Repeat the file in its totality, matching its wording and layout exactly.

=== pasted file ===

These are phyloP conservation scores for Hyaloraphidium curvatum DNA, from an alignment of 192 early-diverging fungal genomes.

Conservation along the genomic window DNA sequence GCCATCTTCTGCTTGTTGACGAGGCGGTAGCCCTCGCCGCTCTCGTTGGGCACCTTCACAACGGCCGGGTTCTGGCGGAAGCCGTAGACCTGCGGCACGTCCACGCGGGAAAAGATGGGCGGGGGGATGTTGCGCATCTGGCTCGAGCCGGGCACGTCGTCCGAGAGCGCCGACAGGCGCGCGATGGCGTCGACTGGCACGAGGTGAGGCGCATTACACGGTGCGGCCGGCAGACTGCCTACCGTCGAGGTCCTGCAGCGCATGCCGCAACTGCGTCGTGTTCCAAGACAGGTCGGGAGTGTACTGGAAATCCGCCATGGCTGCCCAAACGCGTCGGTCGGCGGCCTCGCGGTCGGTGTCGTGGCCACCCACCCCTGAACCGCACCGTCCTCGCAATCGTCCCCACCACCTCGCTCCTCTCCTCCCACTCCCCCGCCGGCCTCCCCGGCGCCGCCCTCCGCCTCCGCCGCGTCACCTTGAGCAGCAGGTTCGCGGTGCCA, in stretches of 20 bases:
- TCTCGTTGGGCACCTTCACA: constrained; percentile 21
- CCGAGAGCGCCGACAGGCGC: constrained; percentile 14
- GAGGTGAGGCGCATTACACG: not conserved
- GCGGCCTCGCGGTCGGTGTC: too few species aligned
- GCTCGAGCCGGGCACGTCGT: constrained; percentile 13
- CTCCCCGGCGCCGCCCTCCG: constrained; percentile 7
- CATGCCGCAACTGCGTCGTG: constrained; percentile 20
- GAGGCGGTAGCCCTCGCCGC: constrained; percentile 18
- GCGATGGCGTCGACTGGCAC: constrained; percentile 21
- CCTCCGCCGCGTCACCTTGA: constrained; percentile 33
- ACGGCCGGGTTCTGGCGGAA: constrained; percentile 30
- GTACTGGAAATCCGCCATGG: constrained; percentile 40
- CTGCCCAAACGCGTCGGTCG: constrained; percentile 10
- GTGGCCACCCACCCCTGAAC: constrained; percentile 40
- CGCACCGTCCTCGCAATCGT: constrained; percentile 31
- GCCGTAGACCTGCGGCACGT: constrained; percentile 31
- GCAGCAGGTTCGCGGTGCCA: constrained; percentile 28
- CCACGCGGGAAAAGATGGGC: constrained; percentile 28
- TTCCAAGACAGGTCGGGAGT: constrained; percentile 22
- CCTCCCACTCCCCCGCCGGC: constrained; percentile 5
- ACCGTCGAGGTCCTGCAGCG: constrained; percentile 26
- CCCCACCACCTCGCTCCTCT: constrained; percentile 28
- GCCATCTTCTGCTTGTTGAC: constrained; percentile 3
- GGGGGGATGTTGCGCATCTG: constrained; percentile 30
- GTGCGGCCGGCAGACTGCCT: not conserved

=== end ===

These are phyloP conservation scores for Hyaloraphidium curvatum DNA, from an alignment of 192 early-diverging fungal genomes.

Conservation along the genomic window DNA sequence GCCATCTTCTGCTTGTTGACGAGGCGGTAGCCCTCGCCGCTCTCGTTGGGCACCTTCACAACGGCCGGGTTCTGGCGGAAGCCGTAGACCTGCGGCACGTCCACGCGGGAAAAGATGGGCGGGGGGATGTTGCGCATCTGGCTCGAGCCGGGCACGTCGTCCGAGAGCGCCGACAGGCGCGCGATGGCGTCGACTGGCACGAGGTGAGGCGCATTACACGGTGCGGCCGGCAGACTGCCTACCGTCGAGGTCCTGCAGCGCATGCCGCAACTGCGTCGTGTTCCAAGACAGGTCGGGAGTGTACTGGAAATCCGCCATGGCTGCCCAAACGCGTCGGTCGGCGGCCTCGCGGTCGGTGTCGTGGCCACCCACCCCTGAACCGCACCGTCCTCGCAATCGTCCCCACCACCTCGCTCCTCTCCTCCCACTCCCCCGCCGGCCTCCCCGGCGCCGCCCTCCGCCTCCGCCGCGTCACCTTGAGCAGCAGGTTCGCGGTGCCA, in stretches of 20 bases:
- TCTCGTTGGGCACCTTCACA: constrained; percentile 21
- CCGAGAGCGCCGACAGGCGC: constrained; percentile 14
- GAGGTGAGGCGCATTACACG: not conserved
- GCGGCCTCGCGGTCGGTGTC: too few species aligned
- GCTCGAGCCGGGCACGTCGT: constrained; percentile 13
- CTCCCCGGCGCCGCCCTCCG: constrained; percentile 7
- CATGCCGCAACTGCGTCGTG: constrained; percentile 20
- GAGGCGGTAGCCCTCGCCGC: constrained; percentile 18
- GCGATGGCGTCGACTGGCAC: constrained; percentile 21
- CCTCCGCCGCGTCACCTTGA: constrained; percentile 33
- ACGGCCGGGTTCTGGCGGAA: constrained; percentile 30
- GTACTGGAAATCCGCCATGG: constrained; percentile 40
- CTGCCCAAACGCGTCGGTCG: constrained; percentile 10
- GTGGCCACCCACCCCTGAAC: constrained; percentile 40
- CGCACCGTCCTCGCAATCGT: constrained; percentile 31
- GCCGTAGACCTGCGGCACGT: constrained; percentile 31
- GCAGCAGGTTCGCGGTGCCA: constrained; percentile 28
- CCACGCGGGAAAAGATGGGC: constrained; percentile 28
- TTCCAAGACAGGTCGGGAGT: constrained; percentile 22
- CCTCCCACTCCCCCGCCGGC: constrained; percentile 5
- ACCGTCGAGGTCCTGCAGCG: constrained; percentile 26
- CCCCACCACCTCGCTCCTCT: constrained; percentile 28
- GCCATCTTCTGCTTGTTGAC: constrained; percentile 3
- GGGGGGATGTTGCGCATCTG: constrained; percentile 30
- GTGCGGCCGGCAGACTGCCT: not conserved